What are the Wild strengths that this team needs to be taking advantage of? Well before Matt Dumba got hurt, I would have said it was their blueline. Their ability to get offensive production from their defenders has been critical to the team’s success this season. In their current stretch of losing eight of their past eleven, the Wild have gotten zero goals from defensemen in the eight losses. They produced a combined five goals in the three wins in that stretch. This means that the Wild scored 20 goals from the blueline in their first 23 games, but only five more in their next eleven. Goals dropped from nearly one per game to less than half per game. With it now being reported that Dumba could be out anywhere from weeks to months, it may be time to explore trading for a defensive help. That is not saying that someone like Ryan Murphy, Carson Soucy, or Nate Prosser could not handle things in Dumba’s absence, but given that this team has come to rely on offensive production from the blueline, trading for someone who can provide that might be the right move.

Change 3: Sullivan experimented with his lines

Phil Kessel scored 26 goals and had 59 points for the Penguins in 2015-16, and Sullivan had him on the third line. He clicked with line-mates Nick Bonino and Carl Hagelin, and that group provided offensive production for the rest of the season after being put together. The Penguins of three years ago had loads of talent (they still do) that was spread across their top three lines. Then a rookie, Connor Sheary ended up as a winger on the top line centered by Sidney Crosby. Why? Because it worked. Bruce is doing some of this right now, and he should continue to do so. He put Jordan Greenway on the top line when Jason Zucker was out. Is that a combination that should be continued? The line of Zach Parise-Charlie Coyle-Nino Niederreiter clicked while Koivu was out of the lineup. It could be worth keeping that group together.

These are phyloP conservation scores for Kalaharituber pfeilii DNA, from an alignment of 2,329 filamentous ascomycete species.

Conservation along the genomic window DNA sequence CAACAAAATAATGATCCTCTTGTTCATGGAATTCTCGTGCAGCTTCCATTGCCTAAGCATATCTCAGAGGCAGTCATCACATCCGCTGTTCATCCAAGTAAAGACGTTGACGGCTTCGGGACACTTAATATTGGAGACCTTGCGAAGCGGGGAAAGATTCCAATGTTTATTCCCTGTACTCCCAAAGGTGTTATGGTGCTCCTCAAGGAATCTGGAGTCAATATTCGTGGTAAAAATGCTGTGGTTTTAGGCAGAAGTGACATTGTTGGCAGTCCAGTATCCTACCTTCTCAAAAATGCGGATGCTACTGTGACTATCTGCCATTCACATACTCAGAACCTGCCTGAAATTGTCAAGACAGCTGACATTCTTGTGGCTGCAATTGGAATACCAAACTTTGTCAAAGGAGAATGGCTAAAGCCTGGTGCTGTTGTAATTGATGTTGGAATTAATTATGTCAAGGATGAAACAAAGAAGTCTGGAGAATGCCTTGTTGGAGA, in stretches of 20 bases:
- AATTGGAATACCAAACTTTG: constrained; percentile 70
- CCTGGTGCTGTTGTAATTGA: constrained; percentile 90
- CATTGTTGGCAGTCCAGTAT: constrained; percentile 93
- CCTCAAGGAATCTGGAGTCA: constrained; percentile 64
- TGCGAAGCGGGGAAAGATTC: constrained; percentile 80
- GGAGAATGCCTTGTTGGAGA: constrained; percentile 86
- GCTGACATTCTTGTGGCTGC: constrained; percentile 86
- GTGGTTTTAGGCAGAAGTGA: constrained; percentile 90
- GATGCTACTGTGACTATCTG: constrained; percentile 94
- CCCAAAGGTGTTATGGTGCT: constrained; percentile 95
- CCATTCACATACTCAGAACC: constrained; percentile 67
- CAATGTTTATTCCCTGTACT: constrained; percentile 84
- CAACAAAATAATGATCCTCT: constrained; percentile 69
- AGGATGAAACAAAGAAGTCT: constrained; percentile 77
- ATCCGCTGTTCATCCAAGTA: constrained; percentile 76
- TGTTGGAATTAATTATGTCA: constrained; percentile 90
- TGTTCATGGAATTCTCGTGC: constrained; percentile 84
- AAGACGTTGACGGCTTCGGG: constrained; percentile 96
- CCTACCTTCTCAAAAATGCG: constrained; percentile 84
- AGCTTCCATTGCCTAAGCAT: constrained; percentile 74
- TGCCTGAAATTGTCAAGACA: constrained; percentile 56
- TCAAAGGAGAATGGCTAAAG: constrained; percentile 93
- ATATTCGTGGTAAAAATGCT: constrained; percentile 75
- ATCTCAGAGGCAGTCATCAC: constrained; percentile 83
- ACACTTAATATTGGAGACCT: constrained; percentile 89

Change 4: They were not afraid to change things up in goal

This might not really be a change “change”, but one other thing the Penguins did under Mike Sullivan was they played the hot goal tender. If Marc-Andre Fleury was playing well, he kept playing. If Matt Murray was playing well, he kept playing. This meant that once Matt Murray took the net in the playoffs, he never it. The rookie carried them the nearly whole way through the playoffs and was one of the key reasons they won the Cup.

Ever since Tom Wilson and Ryan Suter collided with him in the game against the Capitals on November 13, Devan Dubnyk has not looked the same. While Alex Stalock has not exactly looked much better in his time, another thing the Wild should do is make sure they are starting the goalie who is playing best. Ignore the depth chart and who is making starters money; whoever is playing best should be playing.

Three years ago, the Penguins were able to go from outside the playoff picture to Stanley Cup Champions. Today, the Wild also find themselves outside of the playoffs. While it is still unlikely that they could have such a dramatic turn around that they win the Stanley Cup, the Wild could learn some things from the Penguins to turn things around enough to still make the playoffs.